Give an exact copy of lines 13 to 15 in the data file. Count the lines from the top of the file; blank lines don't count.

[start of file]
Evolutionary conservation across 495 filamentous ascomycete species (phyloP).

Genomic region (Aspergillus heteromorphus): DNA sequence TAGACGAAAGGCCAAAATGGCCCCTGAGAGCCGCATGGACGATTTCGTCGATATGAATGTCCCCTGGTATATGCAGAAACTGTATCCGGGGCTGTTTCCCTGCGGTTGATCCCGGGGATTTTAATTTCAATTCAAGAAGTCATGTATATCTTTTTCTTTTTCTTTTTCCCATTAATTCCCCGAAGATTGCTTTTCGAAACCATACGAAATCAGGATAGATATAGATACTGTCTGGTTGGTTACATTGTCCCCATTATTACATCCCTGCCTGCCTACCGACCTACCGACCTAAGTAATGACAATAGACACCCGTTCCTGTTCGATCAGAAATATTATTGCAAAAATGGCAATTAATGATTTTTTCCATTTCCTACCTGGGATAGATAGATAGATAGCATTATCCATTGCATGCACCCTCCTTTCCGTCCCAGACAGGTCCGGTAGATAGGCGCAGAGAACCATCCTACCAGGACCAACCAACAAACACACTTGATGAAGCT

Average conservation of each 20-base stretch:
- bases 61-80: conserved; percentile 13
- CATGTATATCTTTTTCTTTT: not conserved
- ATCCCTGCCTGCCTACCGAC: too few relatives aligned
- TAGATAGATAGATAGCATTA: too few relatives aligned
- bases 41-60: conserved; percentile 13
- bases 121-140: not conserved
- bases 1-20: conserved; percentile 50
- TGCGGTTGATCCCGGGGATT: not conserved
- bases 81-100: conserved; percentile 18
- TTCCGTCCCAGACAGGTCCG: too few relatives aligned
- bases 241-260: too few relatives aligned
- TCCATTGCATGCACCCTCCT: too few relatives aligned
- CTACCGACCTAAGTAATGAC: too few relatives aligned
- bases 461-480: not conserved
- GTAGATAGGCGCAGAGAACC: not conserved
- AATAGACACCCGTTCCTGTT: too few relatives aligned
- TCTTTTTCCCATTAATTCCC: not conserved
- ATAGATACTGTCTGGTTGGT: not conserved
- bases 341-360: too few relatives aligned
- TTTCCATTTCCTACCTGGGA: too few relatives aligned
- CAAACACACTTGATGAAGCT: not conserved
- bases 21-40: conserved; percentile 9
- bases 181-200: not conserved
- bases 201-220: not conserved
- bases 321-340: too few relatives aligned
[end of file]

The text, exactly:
- TTCCGTCCCAGACAGGTCCG: too few relatives aligned
- bases 241-260: too few relatives aligned
- TCCATTGCATGCACCCTCCT: too few relatives aligned